Wednesday, March 19, 2008

A Sound Not Familiar to Us

When the saxophone is played, we are, of course, familiar enough with its sound to be able to identify it when it is played.
However, if you can get hold of some the few recordings of the French saxophonist Marcel Mule, you will experience the saxophone in an entirely different light.
First of all, it is classical saxophone, not pop, rock or jazz - this aspect automatically casts the instrument into a different form.
An additional, and the most powerful addendum to the new experience you will undergo is the almost miraculous level Mule reached on this instrument. His status as a musician is every bit equal to the great musicians playing other instruments. The sounds he produced at times will make you wonder what instrument you are hearing. The best example of this level is a piece by a French composer, Bonot, in his "Caprice Enfant de Valse."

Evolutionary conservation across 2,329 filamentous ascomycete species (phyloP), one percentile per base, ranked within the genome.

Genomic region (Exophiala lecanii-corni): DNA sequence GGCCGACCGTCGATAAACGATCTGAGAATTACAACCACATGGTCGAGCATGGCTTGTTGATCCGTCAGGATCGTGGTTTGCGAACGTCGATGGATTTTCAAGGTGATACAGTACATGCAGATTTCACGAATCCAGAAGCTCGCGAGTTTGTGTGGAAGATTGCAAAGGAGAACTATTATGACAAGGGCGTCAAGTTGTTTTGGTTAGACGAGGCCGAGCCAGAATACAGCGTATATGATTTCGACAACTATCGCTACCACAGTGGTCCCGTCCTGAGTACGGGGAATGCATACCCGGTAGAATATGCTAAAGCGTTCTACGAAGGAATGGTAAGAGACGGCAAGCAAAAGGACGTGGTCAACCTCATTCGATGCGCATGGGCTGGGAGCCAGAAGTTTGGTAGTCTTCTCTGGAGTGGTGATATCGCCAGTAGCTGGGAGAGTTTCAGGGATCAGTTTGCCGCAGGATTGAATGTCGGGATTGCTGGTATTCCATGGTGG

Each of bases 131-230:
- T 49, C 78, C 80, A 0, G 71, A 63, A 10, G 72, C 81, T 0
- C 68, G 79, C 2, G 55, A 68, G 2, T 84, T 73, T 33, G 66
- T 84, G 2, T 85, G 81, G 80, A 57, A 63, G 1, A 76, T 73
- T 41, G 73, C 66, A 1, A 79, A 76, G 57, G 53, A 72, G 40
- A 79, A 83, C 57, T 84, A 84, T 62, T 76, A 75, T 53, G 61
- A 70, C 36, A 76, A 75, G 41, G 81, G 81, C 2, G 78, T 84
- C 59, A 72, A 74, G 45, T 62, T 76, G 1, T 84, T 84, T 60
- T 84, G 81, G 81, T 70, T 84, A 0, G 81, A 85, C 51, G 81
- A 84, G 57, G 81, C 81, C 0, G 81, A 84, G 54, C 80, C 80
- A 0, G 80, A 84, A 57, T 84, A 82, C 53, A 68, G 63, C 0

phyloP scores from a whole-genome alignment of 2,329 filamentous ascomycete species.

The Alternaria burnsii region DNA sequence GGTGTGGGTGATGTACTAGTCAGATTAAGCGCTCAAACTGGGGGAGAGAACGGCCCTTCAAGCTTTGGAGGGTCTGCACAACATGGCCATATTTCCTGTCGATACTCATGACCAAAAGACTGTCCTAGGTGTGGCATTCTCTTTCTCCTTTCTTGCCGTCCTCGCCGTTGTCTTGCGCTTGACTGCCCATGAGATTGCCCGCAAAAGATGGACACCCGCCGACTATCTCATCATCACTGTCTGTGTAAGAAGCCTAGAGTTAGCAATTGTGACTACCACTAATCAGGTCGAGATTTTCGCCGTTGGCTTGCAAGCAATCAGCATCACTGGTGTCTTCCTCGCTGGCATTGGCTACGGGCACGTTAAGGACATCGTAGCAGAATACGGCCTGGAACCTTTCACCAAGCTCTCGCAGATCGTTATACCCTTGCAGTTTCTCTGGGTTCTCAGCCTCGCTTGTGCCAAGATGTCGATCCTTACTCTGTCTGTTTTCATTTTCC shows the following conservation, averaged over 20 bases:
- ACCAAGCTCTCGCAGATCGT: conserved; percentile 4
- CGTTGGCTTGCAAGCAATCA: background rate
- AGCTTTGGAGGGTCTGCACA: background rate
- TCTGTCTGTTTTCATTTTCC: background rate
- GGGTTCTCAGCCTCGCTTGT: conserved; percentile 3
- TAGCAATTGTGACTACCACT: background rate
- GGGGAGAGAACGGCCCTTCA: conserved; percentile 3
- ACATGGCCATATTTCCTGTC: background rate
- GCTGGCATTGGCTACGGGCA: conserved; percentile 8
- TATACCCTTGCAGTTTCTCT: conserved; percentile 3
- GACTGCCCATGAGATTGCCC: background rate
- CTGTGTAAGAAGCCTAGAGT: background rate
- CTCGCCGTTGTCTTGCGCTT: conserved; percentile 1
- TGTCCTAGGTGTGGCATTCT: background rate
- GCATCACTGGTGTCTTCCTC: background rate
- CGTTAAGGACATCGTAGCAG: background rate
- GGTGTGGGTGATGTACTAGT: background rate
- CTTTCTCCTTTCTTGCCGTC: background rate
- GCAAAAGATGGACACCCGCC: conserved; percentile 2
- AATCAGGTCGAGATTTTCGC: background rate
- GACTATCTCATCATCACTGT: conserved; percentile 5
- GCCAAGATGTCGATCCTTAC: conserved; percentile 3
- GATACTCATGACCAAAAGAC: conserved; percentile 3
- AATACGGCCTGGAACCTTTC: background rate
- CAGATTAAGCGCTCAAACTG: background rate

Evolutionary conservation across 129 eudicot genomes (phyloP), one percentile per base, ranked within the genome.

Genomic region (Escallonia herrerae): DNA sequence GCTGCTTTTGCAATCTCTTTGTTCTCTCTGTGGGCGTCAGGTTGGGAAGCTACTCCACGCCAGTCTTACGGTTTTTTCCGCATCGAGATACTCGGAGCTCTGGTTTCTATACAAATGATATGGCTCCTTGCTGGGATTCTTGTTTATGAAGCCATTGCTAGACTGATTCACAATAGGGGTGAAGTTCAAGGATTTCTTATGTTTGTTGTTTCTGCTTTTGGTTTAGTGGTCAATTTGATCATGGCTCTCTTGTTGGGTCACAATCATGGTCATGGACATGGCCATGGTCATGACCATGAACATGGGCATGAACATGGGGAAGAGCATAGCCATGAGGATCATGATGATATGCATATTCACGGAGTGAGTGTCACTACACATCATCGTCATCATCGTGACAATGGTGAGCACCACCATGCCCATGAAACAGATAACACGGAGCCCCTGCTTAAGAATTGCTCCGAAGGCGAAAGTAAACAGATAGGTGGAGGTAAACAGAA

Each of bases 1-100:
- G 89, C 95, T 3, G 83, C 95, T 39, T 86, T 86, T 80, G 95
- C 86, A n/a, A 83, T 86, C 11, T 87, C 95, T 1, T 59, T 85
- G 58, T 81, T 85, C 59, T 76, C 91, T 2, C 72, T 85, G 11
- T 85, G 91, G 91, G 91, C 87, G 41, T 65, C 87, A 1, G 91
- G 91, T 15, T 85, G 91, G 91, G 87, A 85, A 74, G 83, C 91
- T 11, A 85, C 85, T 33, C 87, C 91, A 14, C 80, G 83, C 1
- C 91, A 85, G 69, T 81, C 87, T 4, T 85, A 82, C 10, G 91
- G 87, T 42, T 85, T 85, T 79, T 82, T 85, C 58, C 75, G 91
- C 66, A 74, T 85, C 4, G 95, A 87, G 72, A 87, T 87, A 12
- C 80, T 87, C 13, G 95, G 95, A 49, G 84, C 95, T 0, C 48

Another great performance by Mule is the Concertino da Camera by Ibert, during which Mule elevates the saxophone to heights simply not familiar to the listener, casual or otherwise.
By the way, another wonderful saxophonist, Vincent Abado, plays the Concerto for Saxophone and String Orchestra by Glazounov.
Both Mule and Abado presided over their greatnesses in the area of the mid - 20th century.
Be assured that it will have been worth the effort to find these masterpieces, which may be still be available through some researching.

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